Klassikradiomovie — a channel on a German online streaming radio network, with very few details of what we hear.
M2 Classic – soundtrack recordings, with some classical selections, from Paris-based m2radio, again with little detail.
Matt’s Movie Trax — movie scores of the last 50 years; barebones details of recordings.
The Melodist — podcasts on movie scores, from London, with themed episodes such as heroes & villains, piano themes, romance, and horror. The show ended in September 2015 due to problems obtaining licenses – a general, unresolved issue, with internet podcasts — but the first 12 episodes are still online.
Morricone Island — from WFMU community radio, Devon E. Levins’s show of movie scores and soundtrack music from throughout the history of film, archived on the site, well annotated through playlists, and available through iTunes or an on-site pop-up player. Recent themes include music from films inspired by Edgar Allen Poe, films featuring music of David Bowie, and David Lang’s score for Paolo Sorrentino’s Youth starring Michael Caine, Jane Fonda, and Harvey Keitel.
Movie Scores – on the AOLradio Slacker service, scores from Hollywood blockbusters, award-winners and indie films.
Movie Ticket Radio Classic — a streaming service from Penn Valley, Pennsylvania, that apparently radio stations and other venues can subscribe to, to fill their schedules.
Movie Tracks — songs from blockbuster movie soundtracks on the AOLradio Slacker service.
Movies On The Radio — this WQXR radio program is no longer on the air, but several episodes are archived on the station’s website, and are well worth seeking out. David Garland presented new and old film scores, and commented on them.
Music From The Movies — on KUHA, Houston Public Media, Brad Sayles airs interviews and highlights from the latest film music on Saturdays at 7pm and Sundays at 5pm, and make them available as podcasts and archived shows on the Soundcloud service.
Musicals and Movies Radio — from the Radionomy service, tunes from the world of musical theatre and the movies. Including original soundtracks and popular covers.
The Norman Bates Memorial Soundtrack Show — from KFJC in Los Altos Hill, California, Robert Emmett airs this program Saturdays 9am to noon, featuring music from throughout screen history, as well as from the stage. Here’s a sample playlist. (The station archives its last two weeks of programming, and you can find Emmett’s show by searching for his name.)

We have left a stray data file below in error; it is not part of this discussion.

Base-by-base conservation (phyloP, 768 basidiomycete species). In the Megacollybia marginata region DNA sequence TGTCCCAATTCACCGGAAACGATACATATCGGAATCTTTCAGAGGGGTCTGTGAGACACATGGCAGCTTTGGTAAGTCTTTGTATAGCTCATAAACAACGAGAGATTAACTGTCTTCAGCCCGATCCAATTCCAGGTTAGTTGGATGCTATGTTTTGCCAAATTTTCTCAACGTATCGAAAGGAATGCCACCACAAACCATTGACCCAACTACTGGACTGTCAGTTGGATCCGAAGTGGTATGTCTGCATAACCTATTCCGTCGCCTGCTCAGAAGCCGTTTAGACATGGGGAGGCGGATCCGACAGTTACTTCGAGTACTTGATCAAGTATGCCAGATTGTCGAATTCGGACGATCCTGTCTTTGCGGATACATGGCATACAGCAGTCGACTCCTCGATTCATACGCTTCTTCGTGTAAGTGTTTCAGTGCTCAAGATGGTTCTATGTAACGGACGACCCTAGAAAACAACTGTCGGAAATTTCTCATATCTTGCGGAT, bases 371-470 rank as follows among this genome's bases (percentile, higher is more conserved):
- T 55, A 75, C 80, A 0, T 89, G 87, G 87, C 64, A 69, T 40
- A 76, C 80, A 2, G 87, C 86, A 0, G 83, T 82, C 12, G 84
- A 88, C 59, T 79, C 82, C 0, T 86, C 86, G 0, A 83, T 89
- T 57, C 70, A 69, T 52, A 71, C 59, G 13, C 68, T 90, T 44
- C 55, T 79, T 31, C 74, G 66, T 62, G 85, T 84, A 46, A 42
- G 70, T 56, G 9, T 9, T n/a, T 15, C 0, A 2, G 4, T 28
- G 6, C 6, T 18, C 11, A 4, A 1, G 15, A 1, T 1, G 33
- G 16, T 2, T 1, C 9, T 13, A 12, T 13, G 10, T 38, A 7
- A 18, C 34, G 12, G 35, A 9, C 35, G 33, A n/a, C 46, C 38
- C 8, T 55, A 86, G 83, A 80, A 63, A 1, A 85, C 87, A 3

Radio Pak Filmi — 24-hour and commercial-free channel of classic Pakistani film songs.
Radio Vocaloid — from Mexico, music from anime films, mixed with rock and top 40.
Reel Sound — on WHRO, a Norfolk, Virginia, public radio station, Sondra Woodward shares her lifelong affection for films and their scores. The hour-long program is archived on the site. She airs classic and contemporary scores, along with music from westerns, sci-fi, and other genres. Woodward, who is also a host on sister station WHRV of the NPR program Morning Edition, lightly describes selections.
Saturday Night at the Movies — on the ClassicFM Internet service, Howard Goodall offers this Saturday-evening show of original film soundtracks, as well as classical music used in film. The programs, carried on 36 stations around the US, is archived for several weeks online.
The Score — from All Classical Public Media in Portland, Oregon, Edmund Stone’s weekly show, archived online. Recent episodes have featured the scores of Sherlock Holmes films, the music of Pixar Studios, and conversations with Carter Burwell and Rachel Portman.
Scorecast Online — the podcast of ScorecastOnline.com has been running for 10 years with discussions of the art and craft of film scoring. Film composer Deane Ogden and Brian Ralston cover aspects of working in the film-music profession and analyses of film scors. Some programs focus on quite technical aspects of film scoring: for example, a discussion between Joe Kraemer, who scored Mission Impossible: Rogue Nation, with Logic expert Edgar Rothermich, author of the GEM series of Logic tutorial texts, about why both composers choose Logic as their DAW.